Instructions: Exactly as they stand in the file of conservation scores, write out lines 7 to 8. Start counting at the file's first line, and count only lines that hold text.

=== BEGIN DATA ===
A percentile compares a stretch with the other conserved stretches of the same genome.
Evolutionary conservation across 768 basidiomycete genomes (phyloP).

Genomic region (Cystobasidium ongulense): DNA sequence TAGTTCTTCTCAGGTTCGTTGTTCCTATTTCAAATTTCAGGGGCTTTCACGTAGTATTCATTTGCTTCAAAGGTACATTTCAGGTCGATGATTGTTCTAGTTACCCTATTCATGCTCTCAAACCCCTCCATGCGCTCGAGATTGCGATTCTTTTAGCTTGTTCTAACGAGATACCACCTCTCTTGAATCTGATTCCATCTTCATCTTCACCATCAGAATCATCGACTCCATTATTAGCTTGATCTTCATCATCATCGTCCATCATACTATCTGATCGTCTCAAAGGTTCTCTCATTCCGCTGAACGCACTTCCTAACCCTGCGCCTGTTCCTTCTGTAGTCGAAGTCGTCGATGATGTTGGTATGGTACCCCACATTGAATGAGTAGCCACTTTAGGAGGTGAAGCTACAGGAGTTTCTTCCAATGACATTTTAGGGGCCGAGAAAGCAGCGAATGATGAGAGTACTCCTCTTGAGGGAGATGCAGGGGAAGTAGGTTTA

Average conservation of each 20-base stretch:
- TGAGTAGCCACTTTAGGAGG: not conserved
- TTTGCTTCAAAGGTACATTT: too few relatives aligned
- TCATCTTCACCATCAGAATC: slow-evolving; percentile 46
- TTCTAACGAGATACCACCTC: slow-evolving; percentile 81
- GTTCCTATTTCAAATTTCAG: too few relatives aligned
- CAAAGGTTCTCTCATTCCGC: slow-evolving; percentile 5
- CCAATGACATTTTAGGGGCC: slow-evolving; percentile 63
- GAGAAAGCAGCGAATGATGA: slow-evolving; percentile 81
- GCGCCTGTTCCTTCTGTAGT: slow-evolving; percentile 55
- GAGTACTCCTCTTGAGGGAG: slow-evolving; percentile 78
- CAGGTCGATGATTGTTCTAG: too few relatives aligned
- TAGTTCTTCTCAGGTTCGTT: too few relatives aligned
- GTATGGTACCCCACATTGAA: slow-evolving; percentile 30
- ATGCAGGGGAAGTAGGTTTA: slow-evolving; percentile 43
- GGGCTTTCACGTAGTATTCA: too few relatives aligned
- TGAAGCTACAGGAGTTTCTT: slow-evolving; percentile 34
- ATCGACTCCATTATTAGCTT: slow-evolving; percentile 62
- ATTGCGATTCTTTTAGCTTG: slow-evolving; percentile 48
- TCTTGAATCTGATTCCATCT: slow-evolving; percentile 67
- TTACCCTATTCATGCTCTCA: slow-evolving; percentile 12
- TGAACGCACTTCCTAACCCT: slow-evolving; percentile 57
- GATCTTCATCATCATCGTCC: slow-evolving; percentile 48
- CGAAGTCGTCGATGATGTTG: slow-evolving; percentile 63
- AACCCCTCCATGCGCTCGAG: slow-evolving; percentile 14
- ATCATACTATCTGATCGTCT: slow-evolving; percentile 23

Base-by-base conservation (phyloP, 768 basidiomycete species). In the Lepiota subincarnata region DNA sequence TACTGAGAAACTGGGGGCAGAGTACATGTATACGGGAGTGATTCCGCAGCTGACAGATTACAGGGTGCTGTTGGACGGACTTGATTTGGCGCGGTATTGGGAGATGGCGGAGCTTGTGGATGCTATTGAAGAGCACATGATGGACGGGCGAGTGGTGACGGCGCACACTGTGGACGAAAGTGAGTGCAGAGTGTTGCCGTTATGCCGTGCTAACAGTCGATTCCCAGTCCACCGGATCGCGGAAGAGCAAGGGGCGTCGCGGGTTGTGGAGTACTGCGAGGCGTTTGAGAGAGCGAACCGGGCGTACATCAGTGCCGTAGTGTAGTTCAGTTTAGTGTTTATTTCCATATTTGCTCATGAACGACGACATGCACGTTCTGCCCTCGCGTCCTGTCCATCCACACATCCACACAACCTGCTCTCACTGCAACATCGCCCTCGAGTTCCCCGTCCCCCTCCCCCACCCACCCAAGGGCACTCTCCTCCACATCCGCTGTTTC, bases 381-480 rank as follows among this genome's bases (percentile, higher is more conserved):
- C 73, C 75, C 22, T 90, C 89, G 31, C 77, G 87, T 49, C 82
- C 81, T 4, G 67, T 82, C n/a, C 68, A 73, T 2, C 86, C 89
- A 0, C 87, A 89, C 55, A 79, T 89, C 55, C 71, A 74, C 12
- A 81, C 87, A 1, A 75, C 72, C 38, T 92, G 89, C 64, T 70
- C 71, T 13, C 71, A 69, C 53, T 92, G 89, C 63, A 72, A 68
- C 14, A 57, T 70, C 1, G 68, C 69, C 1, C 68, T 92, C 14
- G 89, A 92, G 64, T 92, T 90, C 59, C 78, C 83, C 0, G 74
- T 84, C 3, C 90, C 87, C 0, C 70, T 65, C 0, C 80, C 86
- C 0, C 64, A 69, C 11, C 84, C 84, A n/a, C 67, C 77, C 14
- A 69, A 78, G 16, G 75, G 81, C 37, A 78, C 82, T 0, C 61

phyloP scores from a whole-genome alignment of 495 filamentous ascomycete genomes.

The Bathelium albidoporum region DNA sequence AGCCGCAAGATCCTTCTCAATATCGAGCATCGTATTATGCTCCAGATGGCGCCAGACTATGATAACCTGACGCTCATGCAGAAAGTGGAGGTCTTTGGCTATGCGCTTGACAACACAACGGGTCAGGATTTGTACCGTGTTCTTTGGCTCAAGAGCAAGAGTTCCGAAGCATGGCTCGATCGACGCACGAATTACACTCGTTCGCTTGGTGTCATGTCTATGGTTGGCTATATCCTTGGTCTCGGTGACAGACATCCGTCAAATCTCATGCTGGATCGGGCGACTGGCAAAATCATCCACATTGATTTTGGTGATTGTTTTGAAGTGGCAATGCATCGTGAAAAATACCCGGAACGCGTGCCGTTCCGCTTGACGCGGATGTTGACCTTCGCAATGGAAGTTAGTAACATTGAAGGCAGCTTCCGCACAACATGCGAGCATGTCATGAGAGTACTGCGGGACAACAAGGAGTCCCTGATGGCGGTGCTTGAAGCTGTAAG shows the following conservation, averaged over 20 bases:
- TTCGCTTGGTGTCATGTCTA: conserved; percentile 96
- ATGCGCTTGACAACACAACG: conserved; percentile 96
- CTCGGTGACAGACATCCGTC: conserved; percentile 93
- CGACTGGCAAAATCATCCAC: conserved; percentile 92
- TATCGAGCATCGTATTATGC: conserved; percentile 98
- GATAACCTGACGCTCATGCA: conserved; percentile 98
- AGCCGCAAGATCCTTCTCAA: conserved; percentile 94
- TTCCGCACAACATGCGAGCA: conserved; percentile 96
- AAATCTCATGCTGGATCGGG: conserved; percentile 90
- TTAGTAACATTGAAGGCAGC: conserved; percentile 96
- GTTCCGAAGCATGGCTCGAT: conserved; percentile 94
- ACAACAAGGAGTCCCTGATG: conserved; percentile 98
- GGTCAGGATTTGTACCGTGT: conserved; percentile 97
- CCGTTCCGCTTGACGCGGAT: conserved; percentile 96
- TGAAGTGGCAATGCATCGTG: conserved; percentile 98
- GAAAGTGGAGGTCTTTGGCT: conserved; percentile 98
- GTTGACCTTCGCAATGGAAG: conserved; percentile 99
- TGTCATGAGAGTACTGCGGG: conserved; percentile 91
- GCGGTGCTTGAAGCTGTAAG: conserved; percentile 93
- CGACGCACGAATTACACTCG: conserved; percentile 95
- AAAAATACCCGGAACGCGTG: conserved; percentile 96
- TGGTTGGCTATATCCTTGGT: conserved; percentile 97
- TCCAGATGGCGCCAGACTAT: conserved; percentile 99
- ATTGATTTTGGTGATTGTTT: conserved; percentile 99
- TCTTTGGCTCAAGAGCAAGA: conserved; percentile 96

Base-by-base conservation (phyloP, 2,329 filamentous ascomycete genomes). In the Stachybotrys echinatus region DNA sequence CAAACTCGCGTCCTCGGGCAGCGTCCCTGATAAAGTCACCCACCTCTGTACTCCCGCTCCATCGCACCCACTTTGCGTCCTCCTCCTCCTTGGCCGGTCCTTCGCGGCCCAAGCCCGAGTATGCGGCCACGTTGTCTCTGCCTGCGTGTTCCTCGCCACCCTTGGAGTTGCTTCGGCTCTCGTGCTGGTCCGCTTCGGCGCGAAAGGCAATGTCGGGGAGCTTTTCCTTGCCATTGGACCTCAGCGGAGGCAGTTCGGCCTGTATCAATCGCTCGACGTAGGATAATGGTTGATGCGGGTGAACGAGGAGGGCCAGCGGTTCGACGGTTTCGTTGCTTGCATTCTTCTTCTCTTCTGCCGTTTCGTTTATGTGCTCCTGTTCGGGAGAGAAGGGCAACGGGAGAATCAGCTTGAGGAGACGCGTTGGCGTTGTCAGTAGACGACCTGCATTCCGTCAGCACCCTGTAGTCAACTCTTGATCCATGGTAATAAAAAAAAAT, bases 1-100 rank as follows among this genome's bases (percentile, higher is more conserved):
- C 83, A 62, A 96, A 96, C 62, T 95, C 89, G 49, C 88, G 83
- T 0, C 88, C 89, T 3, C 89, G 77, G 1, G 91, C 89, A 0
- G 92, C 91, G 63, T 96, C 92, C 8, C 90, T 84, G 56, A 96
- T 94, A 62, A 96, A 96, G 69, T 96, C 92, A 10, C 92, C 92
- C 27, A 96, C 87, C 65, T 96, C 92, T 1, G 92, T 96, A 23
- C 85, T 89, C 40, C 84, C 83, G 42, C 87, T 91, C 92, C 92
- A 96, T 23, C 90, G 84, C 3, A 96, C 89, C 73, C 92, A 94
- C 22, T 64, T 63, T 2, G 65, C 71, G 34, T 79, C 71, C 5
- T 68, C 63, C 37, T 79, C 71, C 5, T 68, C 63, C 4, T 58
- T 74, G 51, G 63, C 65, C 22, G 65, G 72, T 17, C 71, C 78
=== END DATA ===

- TCATCTTCACCATCAGAATC: slow-evolving; percentile 46
- TTCTAACGAGATACCACCTC: slow-evolving; percentile 81